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Undergraduate Career Choice in Governmental Public


Linnea Jurs, BSPH Candidate April 2020

Undergraduate Honors Thesis

Primary Advisor:

Dr. Melanie Studer, PhD, MHSA BSPH Program Director

Assistant Professor

Department of Health Policy and Management Gillings School of Global Public Health

University of North Carolina at Chapel Hill Secondary Advisor:

Dr. Karl Umble, PhD, MPH Assistant Professor

Department of Health Policy and Management Gillings School of Global Public Health


Table of Contents

Abstract ………... 3

Introduction ……….…….… 4

Literature Review ………..……….. 5

Methods …..………..………... 9

Findings ………..………... 12

Discussion ……….………….. 17

Acknowledgements ……… 19



Objectives: The governmental public health workforce faces many challenges, including

recruitment and retention issues, a lack of diversity, and few professionals with an academic background in public health. Encouraging undergraduates and recent graduates to pursue a career in governmental public health has been identified as a strategy to strengthen this workforce. This study explored the barriers and facilitators to pursuing a job in a federal, state, or local

governmental public health agency for public health graduates.

Methods: The researcher conducted interviews, using an interview guide, with 10 participants.

Participants were individuals who graduated between December 2012 and August 2017 with a Bachelor of Science in Public Health degree in Health Policy and Management from the UNC Gillings School of Global Public Health. The Social Cognitive Career Theory (Lent, Brown, & Hackett, 1994) was used as a guiding theoretical framework for interview guide development and analysis.

Findings: The most common barriers to entering governmental public health were a “tedious

and difficult hiring process,” “difficulty obtaining a government job with only an undergraduate degree,” and a “lack of knowledge about governmental public health roles.” The most common facilitators were “government jobs were closely aligned with interests,”

“internship/capstone/work project related to government,” and a “positive family/personal financial situation.”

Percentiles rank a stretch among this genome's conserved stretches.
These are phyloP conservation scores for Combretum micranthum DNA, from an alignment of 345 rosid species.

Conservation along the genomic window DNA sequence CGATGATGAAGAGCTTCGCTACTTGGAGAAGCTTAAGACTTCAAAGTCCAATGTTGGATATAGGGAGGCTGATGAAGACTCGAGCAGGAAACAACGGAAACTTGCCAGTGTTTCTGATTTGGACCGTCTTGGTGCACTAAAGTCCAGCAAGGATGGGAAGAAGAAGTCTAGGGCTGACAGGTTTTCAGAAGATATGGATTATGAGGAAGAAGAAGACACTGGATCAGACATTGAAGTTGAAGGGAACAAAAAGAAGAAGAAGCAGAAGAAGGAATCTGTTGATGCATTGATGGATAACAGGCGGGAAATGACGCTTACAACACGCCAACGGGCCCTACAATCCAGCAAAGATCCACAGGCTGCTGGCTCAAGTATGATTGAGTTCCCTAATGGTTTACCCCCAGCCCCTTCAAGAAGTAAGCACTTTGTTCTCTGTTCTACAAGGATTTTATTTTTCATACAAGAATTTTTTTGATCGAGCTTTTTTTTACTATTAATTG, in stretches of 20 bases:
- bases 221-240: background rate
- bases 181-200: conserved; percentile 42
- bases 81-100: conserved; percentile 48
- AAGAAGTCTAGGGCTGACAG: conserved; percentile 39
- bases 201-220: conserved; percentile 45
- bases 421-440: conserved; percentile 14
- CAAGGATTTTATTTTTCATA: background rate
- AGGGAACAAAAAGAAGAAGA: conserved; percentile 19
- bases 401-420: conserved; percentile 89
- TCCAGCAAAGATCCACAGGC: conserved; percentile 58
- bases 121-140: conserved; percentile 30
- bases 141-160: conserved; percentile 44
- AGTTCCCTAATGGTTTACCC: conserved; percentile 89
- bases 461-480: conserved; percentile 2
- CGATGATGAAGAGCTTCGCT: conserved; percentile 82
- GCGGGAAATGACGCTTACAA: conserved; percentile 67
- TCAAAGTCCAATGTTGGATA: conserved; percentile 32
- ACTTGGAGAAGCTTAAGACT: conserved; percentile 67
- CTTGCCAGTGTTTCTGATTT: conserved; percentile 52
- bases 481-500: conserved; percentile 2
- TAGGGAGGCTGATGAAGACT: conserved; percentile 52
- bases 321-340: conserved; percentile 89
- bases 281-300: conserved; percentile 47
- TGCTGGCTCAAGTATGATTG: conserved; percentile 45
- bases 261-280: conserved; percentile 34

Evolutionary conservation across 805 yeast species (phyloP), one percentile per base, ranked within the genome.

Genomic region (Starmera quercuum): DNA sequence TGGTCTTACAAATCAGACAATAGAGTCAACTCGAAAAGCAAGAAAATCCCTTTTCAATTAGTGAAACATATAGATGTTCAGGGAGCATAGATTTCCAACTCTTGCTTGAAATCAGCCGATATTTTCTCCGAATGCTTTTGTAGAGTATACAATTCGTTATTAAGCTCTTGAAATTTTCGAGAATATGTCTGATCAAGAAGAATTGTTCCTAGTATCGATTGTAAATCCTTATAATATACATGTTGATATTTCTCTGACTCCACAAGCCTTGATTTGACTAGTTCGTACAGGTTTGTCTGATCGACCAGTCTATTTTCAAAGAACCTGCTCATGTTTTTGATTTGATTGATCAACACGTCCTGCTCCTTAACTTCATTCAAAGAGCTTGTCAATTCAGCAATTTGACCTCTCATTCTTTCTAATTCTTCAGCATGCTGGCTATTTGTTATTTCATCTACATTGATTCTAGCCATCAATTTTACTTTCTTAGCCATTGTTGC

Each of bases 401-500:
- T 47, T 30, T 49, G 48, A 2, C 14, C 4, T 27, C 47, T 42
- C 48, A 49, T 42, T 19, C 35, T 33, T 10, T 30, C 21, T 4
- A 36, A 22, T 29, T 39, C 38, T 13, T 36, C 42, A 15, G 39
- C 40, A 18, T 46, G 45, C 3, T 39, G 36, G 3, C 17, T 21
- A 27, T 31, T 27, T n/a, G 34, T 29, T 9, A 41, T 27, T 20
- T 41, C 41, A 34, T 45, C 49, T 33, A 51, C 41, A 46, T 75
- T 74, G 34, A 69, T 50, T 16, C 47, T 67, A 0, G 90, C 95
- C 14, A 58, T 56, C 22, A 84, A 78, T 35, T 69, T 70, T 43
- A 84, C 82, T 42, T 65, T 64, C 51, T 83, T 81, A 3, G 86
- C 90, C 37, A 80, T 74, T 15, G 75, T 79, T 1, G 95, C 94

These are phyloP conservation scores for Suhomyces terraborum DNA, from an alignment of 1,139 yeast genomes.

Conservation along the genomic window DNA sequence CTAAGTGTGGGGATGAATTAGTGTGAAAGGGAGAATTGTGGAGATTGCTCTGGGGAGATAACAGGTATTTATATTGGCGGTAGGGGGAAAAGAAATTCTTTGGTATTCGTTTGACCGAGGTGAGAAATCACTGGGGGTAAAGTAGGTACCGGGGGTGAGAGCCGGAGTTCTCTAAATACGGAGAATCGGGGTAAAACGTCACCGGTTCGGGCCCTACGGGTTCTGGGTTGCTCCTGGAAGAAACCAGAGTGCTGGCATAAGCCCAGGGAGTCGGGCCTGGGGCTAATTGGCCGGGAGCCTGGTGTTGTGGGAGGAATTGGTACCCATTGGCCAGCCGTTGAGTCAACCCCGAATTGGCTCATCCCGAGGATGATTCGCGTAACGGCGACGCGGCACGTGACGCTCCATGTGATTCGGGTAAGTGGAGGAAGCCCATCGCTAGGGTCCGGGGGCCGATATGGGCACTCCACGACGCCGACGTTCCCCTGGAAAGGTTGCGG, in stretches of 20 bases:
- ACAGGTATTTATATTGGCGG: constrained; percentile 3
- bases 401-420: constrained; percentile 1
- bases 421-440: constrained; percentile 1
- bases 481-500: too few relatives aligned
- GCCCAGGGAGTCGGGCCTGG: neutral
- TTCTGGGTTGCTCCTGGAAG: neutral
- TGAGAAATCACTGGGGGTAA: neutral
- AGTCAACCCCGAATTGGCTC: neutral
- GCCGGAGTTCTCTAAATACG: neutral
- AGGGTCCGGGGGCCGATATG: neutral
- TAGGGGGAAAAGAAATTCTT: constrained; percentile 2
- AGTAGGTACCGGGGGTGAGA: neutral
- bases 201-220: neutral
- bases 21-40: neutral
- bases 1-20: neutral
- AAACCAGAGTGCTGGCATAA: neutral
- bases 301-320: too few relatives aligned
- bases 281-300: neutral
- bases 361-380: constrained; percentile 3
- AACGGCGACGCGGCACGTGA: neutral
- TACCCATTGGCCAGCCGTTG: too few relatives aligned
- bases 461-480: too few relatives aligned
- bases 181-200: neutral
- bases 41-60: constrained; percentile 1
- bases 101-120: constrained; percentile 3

Conclusions: If the government wants highly qualified students to make a career choice in

governmental public health, then they must make the hiring process less time-consuming, hidden, and slow. If UNC Gillings hopes to contribute to the governmental public health workforce, they should provide more support for individuals wishing to go into governmental public health. They should also continue to provide internships and capstone projects located within the public sector.



The governmental public health workforce consists of individuals working in a federal, state, or local government health agency.1,2 Administrative personnel, public health nurses, environmental

health workers, public health managers, and laboratory workers make up over half of the

workforce.1 The workforce aims to protect and improve the health of the US population through

ensuring access to health services, monitoring diseases, and implementing policies and regulations.3

Unfortunately, recent studies on the governmental public health workforce have identified a disconnection between the present workforce and the public health needs of the US population.4-7

Major challenges facing the workforce include a lack of diversity among public health workers, recruitment and retention issues among agencies, large numbers of experienced workers retiring, and few workers possessing formal public health training.4-7

Diversity has been shown to improve outcomes and innovation in the workplace.8,9 It is crucial in

the public health context, as one of the main goals of public health is to combat health disparities that are experienced by underrepresented populations.10,11 Despite this, 70% of individuals

working in a State Central Office and 71% of individuals working in non-big-city regional health departments (RHDs) and local Health Departments (LHDs) are characterized as non-Hispanic White.12 Millennials, defined as aged 22-27, are also underrepresented in the workforce.

Millennials constitute 35% of the total US workforce but only 22% of the governmental public health workforce.4 Lastly, women make up the majority of this total workforce, but are much less

likely than men to attain an executive level position.4

Recruitment and retention of qualified professionals are a second challenge facing the workforce. The 2017 Public Health Workforce I think Interest and Needs Survey found that 24% of

governmental public health workers were considering leaving their organization in the next year for a reason other than retirement.4 Dissatisfaction with pay, a lack of opportunities for

advancement, and workplace environment are top reasons cited by individuals wanting to leave. Researchers have hypothesized that these reasons, along with a slow hiring process and high degree/work experience requirements for governmental positions are barriers to recruitment of qualified workers. In addition to the 24% of individuals considering leaving to pursue something different, 22% of workers were planning on retiring by 2023.4, 13 These recruitment and retention